Pictures from my trip to New Zealand
As we stand on the cusp of summer in the northern hemisphere, a season full of breathtaking panoramas are waiting on the horizon to be immortalized on film.
There’s a trick to capturing the beauty you see, though, or in the case of Digital Photography School‘s Joe Decker, six of them.
1. Get Close!
Because wide-angle lenses take in a bigger angle-of-view than other lenses, using a wide-angle lens at the same distance from your subject will render that subject smaller than it would otherwise. To compensate for this, you’ll have to move closer to your subject. Don’t be bashful about getting close, particularly with super-wides&mash;it’s almost impossible to get “too close” to your subject with a 14mm lens. This emphasis in size that wide-angle lenses give nearby objects means that …
2. It’s All about the Foreground
Contrary to what you might expect, this means that the most important element of your wide-angle landscapes is the foreground. While wide-angle lenses do capture the wider landscape, they also (almost inevitably, because of their wide field-of-view) capture quite a bit of foreground as well, and this foreground is emphasized by the wide-angle perspective. As a result, if your foreground isn’t interesting, your photograph won’t be interesting. This leads us naturally to the Josef Muench idea of the near-far composition, an image which uses a wide-angle lens to not only show a broad vista, but also to show one detail of that landscape in an up-close, intimate way. When you’re photographing wide, be sure to spend some time looking for the most interesting foreground available to combine with your grand vista. (If there isn’t an interesting foreground, you might want to consider using a longer lens to leave out that less interesting foreground.)
Full story at Digital Photography School.
Getting the perfect shot.
Photo credit: FotoliaAuthor on Google+
Let’s face it, when most of us giggle at a pommel horse routine, it’s not in the best taste seeing as it usually contains a touch of malice at the stumbles of Olympians, preferably from a country other than our own.
Feel free to laugh out loud at this routine from the Japanese talent show Masquerade, though, without the least bit of guilt or risk of causing an international incident.
Fun and games.Author on Google+
Dr. Maya Angelou has healing words and inspiring messages that bring hope when people need it. Through her life’s work as a performer, poet, writer, and most importantly teacher, Dr. Angelou is a calming voice in times of need and a spark to the spirit at just the right moment to ignite the flame. Take what you need from her beautiful words and saver them like a tasty tidbit.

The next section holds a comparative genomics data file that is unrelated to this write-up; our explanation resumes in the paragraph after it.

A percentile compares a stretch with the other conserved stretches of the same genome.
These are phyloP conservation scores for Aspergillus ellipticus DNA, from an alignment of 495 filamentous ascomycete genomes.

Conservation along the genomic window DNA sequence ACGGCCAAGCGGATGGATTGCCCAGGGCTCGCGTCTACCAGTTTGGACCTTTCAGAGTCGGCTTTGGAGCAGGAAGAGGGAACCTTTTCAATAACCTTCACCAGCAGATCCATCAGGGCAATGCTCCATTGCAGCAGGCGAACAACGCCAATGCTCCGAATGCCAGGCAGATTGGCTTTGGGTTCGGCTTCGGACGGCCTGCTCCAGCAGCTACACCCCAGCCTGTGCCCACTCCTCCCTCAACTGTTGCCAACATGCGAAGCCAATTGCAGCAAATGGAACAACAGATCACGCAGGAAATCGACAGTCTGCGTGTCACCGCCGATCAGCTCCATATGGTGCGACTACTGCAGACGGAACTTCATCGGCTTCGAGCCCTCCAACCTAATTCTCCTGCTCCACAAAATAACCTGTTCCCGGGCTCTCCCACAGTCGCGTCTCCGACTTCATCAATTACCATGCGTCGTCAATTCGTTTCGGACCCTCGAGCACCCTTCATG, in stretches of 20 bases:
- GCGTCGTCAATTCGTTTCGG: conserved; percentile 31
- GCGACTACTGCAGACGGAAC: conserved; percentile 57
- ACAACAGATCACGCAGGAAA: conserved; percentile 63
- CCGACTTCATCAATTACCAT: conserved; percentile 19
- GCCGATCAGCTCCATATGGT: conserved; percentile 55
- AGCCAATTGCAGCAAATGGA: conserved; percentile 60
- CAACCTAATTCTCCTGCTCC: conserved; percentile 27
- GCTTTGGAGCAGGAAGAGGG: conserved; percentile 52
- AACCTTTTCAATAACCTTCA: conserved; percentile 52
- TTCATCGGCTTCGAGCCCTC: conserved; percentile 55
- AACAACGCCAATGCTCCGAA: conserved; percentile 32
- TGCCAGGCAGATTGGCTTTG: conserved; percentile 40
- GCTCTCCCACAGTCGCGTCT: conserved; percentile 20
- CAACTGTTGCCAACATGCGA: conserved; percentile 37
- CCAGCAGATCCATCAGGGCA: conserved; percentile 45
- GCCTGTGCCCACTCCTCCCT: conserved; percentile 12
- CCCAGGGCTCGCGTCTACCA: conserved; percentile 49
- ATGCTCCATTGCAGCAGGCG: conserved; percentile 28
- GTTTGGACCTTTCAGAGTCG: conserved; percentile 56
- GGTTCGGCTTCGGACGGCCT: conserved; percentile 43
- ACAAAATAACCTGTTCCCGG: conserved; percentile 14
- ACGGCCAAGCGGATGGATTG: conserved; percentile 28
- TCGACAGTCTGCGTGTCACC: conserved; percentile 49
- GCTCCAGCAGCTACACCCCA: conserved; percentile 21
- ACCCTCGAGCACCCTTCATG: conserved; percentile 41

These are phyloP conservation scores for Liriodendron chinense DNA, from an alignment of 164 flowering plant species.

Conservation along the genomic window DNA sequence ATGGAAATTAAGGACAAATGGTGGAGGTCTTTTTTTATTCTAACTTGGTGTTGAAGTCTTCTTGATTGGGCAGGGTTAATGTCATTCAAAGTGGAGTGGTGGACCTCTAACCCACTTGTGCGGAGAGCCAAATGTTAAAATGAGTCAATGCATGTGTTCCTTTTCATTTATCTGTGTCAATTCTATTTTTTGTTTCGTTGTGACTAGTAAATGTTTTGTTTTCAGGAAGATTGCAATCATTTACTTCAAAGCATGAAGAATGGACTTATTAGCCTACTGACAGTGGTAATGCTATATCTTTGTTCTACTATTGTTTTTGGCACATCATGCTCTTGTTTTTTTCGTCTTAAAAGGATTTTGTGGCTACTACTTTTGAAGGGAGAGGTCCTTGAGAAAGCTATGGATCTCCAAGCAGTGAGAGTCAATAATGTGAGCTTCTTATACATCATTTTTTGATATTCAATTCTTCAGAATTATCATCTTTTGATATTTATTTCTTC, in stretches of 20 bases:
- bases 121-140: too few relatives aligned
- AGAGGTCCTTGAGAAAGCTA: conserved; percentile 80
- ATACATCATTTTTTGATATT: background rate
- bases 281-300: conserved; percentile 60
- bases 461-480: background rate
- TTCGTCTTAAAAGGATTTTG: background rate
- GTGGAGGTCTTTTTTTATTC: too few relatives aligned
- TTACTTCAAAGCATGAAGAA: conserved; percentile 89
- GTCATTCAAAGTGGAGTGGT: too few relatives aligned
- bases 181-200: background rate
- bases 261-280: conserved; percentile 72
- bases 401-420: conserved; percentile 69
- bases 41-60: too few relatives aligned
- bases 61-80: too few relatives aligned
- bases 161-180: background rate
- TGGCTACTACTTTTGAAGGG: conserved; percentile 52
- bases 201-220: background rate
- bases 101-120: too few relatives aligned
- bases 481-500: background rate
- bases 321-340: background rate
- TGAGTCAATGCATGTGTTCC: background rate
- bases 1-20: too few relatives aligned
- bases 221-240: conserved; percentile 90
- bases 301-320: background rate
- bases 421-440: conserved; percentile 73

Full article on Oprah
More inspiration on AlltopAuthor on Google+
We point out plenty of articles discussing the various aspects of starting up a business around here, but sometimes, nothing gives a clearer picture of the process than, well, a picture, particularly when it comes to the ever-important issue of funding.
The picture is only part of the story provided by Funders and Founders, so after checking out the chart above, head over to the original article to read more about each phase of the process.
Funding and the entrepreneur.
Author on Google+
Who says those who wield a hammer don’t have an artistic touch?
Not anyone who’s seen the work of Japanese artist Kumi Yamashita, whose materials include thousands of nails and continuous lengths of thread artfully wrapped over months to create the amazing detail one sees in his portraits.
Full story at Design Boom.
Winding one’s way through the art world.Author on Google+
Children respond to trauma in many different ways. Some may have reactions very soon after the event; others may seem to be doing ﬁne for weeks or months, and then begin to show worrisome behavior. Knowing the signs that are common at different ages can help parents and teachers to recognize problems and respond appropriately.
Tips for talking to kids:
- Provide children with opportunities to talk about what they are seeing on television and to ask questions.
- Don’t be afraid to admit that you can’t answer all their questions.
- Answer questions at a level the child can understand.
- Provide ongoing opportunity
Full article with more information.
Want to read more about parenting?
Photo credit photosavvyAuthor on Google+
Our hearts go out to everyone affected by the devastating tornado that tore through the suburbs of Oklahoma City today, and if you’re looking for loved ones or simply need a way of letting everyone know you’re safe, check out the Red Cross’ Safe & Well site.
The two-mile wide tornado reached speeds of approximately 200 miles per hour and experts note that conditions are still ripe for more serious weather in the Midwest.
As reported at CNN:
Even as authorities and rescue workers struggle to get handle on the damage, NOAA’s [Bill] Bunting warned the worst may be yet to come.
“These storms are going to continue producing additional tornadoes. They’ll also produce some very, very large hail, perhaps larger than the size of baseballs. We’re also concerned that there may be an enhanced and widespread damaging wind threat with storms as they merge together,” he said.
“As bad as today is, this is not over yet.”
Where to turn when weather turns deadly.Author on Google+
The four-year college experience is as American as apple pie. So is the belief that higher education offers the ticket to a better life. But with student loan debt surpassing $1 trillion and unemployment of college grads a historic highs, people are beginning to question that value.
Tons of excellent infographics in one place.Author on Google+
Just returned from a trip to New Zealand. This is definitely an enchanting place to visit, and it should be on everyone’s bucket list. The highlights were a visit to Hobbiton where we went inside Bilbo Baggins’s house and a zip line on Waiheke Island.
More New Zealand.Author on Google+